When prices rise, fixed-income investors have the means to withstand the threat.
With stagnant home prices and unemployment near 10%, U.S. deflation has been harder to shake than many would have guessed. Yet, rock-bottom rates and massive stimulus give many investors, including us, reason to believe that inflation could pick up at some point down the road.
If and when we see signs that seem to augur rising prices--for example, stabilizing rents, rising average wages, higher capacity utilization--we will tactically adjust the portfolios that we manage in the name of managing total return and risk. We might shorten duration or overweight hard assets, to name a few possibilities.
But those adjustments aren't necessarily options for investors who depend on a fixed income, such as retiring baby boomers who will likely require more exposure to bonds in the years to come.
So, how does one create a bond portfolio that may mitigate the pressure of rapidly rising prices without taking on lots of risk? Drawing on our experience managing income-oriented portfolios for clients, we've prepared the following summary of useful vehicles that investors can incorporate into their fixed-income portfolios in an effort to combat inflation. To facilitate portfolio construction and illustrate how these various securities could be applied in practice, we've also drawn-up a hypothetical "inflation-fighter" bond portfolio.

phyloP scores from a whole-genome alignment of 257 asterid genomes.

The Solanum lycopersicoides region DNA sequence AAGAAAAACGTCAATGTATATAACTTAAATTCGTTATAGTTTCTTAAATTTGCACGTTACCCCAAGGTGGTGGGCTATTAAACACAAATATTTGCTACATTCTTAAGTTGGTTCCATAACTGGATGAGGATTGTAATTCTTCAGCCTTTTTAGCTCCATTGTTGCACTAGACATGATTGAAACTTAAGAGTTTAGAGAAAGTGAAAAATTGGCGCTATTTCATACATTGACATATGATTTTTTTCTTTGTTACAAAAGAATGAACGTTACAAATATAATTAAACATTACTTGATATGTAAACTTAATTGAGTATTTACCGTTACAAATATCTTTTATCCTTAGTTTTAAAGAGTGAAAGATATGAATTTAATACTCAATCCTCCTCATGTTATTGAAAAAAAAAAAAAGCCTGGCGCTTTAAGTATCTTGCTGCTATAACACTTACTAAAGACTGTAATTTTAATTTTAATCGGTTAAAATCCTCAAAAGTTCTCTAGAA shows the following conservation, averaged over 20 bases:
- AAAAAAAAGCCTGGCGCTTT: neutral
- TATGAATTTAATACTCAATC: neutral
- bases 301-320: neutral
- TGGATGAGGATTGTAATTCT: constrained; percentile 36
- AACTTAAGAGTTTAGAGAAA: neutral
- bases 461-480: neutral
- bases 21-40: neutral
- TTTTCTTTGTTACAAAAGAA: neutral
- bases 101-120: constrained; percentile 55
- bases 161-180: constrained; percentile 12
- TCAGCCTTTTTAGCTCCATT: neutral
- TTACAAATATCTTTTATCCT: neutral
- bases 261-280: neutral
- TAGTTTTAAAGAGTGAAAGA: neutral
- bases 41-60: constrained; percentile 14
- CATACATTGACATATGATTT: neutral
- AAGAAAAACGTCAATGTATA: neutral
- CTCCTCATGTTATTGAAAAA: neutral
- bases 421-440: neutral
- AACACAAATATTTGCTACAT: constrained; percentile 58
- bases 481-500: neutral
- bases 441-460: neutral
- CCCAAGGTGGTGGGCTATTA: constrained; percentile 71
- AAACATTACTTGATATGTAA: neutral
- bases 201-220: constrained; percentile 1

Morningstar's director of personal finance, Christine Benz, recently conducted a video interview with Norton about this portfolio. Click below to view it:
TIPS, the Obvious Choice
Treasury Inflation-Protected Securities are the obvious inflation hedge. The federal government adjusts the bonds' principal twice a year to account for changes in the Consumer Price Index. In effect, an investor who holds TIPS to maturity locks in a real yield while gaining complete inflation protection. No other bond can match that.